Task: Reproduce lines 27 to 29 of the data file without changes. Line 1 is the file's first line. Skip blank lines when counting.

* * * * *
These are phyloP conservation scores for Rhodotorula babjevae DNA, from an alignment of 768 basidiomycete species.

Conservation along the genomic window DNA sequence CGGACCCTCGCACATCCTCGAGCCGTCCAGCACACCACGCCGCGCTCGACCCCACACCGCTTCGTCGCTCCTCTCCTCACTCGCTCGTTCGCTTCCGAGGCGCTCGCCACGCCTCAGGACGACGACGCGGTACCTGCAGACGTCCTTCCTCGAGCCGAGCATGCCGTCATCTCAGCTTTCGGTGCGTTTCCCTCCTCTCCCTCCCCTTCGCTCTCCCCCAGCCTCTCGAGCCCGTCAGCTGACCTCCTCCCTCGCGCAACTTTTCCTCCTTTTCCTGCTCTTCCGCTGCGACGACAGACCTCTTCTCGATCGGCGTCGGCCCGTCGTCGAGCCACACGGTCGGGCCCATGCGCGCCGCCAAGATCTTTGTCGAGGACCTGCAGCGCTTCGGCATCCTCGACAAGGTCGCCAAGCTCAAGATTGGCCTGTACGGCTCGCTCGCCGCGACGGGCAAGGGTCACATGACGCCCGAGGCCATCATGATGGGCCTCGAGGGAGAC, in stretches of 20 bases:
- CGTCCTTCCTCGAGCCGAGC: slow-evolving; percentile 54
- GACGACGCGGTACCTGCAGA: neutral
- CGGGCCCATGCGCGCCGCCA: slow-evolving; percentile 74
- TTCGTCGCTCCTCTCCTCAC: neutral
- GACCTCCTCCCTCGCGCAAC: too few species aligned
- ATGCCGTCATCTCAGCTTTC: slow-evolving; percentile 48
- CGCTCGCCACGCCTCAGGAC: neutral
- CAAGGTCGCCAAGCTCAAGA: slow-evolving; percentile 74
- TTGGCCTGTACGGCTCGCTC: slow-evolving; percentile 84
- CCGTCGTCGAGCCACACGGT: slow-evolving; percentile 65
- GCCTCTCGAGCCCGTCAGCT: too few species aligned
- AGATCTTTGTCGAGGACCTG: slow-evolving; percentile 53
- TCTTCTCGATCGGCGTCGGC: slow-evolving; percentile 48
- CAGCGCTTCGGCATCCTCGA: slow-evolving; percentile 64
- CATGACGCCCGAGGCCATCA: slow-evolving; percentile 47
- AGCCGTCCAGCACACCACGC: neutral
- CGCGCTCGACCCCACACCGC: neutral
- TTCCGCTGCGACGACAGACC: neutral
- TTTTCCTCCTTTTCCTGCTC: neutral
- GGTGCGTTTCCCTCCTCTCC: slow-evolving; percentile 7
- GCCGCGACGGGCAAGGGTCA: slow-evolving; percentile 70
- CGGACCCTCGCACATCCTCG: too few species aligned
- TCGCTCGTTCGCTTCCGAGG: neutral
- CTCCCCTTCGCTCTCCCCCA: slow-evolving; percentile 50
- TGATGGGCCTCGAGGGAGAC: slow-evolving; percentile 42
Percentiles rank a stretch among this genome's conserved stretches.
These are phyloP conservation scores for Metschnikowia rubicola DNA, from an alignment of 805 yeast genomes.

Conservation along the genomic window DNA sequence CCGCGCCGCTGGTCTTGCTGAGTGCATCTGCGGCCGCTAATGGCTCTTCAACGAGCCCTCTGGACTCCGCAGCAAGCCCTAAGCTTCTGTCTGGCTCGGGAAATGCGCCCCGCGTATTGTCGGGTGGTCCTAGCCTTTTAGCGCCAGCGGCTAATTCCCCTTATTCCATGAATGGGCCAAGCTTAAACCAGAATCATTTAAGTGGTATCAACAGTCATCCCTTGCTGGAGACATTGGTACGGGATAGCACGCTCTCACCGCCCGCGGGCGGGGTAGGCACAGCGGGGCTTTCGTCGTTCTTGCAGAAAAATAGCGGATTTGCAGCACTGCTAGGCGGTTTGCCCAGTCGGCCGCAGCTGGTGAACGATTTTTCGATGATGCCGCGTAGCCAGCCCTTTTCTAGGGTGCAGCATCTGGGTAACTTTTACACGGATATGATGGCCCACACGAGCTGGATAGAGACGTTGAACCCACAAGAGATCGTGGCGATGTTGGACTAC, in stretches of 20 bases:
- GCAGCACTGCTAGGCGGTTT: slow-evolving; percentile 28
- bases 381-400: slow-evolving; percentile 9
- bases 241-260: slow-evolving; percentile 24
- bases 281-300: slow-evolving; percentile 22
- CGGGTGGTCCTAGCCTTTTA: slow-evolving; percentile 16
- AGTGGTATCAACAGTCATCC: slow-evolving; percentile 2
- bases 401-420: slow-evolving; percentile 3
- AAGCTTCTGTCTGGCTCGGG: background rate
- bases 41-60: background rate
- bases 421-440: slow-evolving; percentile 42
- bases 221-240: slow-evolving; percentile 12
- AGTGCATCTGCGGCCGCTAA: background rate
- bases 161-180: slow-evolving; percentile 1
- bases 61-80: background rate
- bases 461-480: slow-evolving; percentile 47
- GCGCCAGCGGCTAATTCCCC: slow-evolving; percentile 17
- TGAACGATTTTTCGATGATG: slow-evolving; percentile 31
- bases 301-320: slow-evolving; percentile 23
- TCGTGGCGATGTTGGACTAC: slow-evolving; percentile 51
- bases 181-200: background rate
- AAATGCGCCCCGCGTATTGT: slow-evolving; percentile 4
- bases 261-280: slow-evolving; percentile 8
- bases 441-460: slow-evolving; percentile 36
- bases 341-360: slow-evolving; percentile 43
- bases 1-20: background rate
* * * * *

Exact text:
- TGATGGGCCTCGAGGGAGAC: slow-evolving; percentile 42
Percentiles rank a stretch among this genome's conserved stretches.
These are phyloP conservation scores for Metschnikowia rubicola DNA, from an alignment of 805 yeast genomes.